Emmanuel Macron was claimed to have been evacuated from a packed theatre by armed riot police after a mob of anti-government protesters tried to reach him.
The major security scare saw the French President and his wife Brigitte leaving the Bouffes du Nord in the 10th arrondissement of Paris soon after 10pm.
Video posted on Twitter showed around 30 demonstrators storming the doors of the historic theatre, which is close to the Eurostar railway station in the city.
It followed Taha Bouhafa, a 22-year-old political activist who was sitting just behind the president, filming the head of state and then inviting people to rush in.
Mr Bouhafa tweeted: "I am currently at the Bouffes du Nord theatre (Metro station, La Chapelle) 3 rows behind the President of the Republic.
"Activists are around the corner and are calling on everyone to come in. Something is brewing … the evening may be hectic."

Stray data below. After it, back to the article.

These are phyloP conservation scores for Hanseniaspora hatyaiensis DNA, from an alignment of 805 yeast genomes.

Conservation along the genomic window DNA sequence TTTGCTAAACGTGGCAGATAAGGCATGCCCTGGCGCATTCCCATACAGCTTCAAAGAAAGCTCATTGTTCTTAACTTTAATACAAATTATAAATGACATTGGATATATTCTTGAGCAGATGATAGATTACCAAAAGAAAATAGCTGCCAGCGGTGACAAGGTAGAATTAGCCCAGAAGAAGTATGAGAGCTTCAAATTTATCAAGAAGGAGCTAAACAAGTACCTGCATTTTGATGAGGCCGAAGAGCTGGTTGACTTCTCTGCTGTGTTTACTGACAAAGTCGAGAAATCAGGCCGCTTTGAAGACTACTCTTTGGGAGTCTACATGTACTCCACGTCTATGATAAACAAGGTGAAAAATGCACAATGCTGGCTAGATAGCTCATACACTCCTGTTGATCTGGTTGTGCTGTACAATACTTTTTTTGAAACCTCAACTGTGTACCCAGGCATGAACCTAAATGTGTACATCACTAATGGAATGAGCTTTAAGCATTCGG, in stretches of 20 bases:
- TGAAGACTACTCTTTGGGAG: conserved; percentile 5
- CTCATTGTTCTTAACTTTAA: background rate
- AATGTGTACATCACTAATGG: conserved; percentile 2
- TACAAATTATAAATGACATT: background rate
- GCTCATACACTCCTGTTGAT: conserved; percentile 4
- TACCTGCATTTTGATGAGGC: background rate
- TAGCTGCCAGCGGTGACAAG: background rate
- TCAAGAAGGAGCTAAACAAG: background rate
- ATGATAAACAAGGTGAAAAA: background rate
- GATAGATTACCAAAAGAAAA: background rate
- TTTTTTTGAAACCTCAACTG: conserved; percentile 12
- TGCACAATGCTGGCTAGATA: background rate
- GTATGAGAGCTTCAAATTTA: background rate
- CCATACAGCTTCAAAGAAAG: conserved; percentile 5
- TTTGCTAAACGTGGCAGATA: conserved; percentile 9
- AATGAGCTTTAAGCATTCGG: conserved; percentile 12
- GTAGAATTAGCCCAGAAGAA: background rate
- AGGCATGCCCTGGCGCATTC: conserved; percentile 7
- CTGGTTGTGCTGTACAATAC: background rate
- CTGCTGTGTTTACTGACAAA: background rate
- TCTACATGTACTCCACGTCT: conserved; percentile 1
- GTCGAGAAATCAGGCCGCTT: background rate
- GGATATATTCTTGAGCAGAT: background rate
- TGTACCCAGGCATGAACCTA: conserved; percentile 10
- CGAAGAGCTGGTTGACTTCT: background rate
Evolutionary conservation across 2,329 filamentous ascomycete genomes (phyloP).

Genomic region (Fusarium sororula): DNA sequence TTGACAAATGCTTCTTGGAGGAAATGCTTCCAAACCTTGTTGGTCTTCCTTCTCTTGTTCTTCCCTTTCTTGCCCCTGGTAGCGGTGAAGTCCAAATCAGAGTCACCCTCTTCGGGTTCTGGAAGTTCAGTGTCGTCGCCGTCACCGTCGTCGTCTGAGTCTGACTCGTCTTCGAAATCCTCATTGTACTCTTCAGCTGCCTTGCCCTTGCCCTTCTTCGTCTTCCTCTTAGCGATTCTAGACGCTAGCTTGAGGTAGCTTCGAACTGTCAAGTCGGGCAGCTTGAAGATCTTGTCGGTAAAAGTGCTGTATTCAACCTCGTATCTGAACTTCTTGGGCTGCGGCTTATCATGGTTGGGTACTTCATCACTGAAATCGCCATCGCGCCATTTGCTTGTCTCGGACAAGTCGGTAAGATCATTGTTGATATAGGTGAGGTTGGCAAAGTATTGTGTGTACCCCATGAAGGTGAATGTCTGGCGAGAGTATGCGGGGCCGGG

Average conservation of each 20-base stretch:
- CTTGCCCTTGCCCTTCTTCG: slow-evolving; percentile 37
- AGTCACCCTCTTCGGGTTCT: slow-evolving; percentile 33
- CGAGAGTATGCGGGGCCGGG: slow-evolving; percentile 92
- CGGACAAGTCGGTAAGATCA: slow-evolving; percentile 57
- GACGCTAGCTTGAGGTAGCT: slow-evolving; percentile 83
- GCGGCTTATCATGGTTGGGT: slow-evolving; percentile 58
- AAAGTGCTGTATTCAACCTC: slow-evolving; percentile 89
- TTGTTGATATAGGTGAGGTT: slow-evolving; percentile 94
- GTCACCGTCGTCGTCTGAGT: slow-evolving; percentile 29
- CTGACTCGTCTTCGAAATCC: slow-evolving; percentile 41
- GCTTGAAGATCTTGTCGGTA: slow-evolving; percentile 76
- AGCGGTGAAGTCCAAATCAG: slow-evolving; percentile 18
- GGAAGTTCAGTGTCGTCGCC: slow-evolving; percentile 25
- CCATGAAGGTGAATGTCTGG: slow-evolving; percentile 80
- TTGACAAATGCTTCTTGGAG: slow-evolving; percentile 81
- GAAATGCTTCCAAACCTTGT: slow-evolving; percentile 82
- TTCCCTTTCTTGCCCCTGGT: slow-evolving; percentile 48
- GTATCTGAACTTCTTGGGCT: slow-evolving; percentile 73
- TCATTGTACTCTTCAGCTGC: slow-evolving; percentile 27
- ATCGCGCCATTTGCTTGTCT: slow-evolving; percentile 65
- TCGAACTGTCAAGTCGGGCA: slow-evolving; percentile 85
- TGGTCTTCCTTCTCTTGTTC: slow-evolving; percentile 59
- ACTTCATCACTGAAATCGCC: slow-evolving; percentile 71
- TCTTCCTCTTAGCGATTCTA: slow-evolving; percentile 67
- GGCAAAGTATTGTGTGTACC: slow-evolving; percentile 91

CRS riot police dealt with the mob, some of whom got close to Mr and Mrs Macron.
"They were chanting anti-Macron slogans, and generally making life very uncomfortable for the couple and their entourage," said a witness.
"The Macrons were both moved out of their seats, and away from the trouble, until the all clear was given."
A presidential source confirmed the evacuation, saying the Macron later returned to the theatre to watch the play – a modernist drama called The Fly.
The source said Mr Macron 'will continue to go to the theatre as he usually does and will ensure that political actions do not disturb the freedom of expression, the freedom of artists, and the freedom of creativity'.
Richard Lioger, an MP in Mr Macron's LREM party, condemned the storming of the theatre as 'an unacceptable attempt at intrusion'.
But Danielle Obono, far-Left MP for the France Unbowed party, said Taha Bouhafa should not have been arrested for simply 'tweeting on the presence of the Contemptuous one in the theatre'.
Mr Macron is currently at the centre of bitter industrial action aimed at making him reverse controversial plans to reform France’s pensions regime.
There have been six weeks of strikes and often violent protests in major cities including Paris.
Mr Macron's overall plan is to replace the current system of 42 different pension regimes with a single, points-based system that will be the same for everybody.
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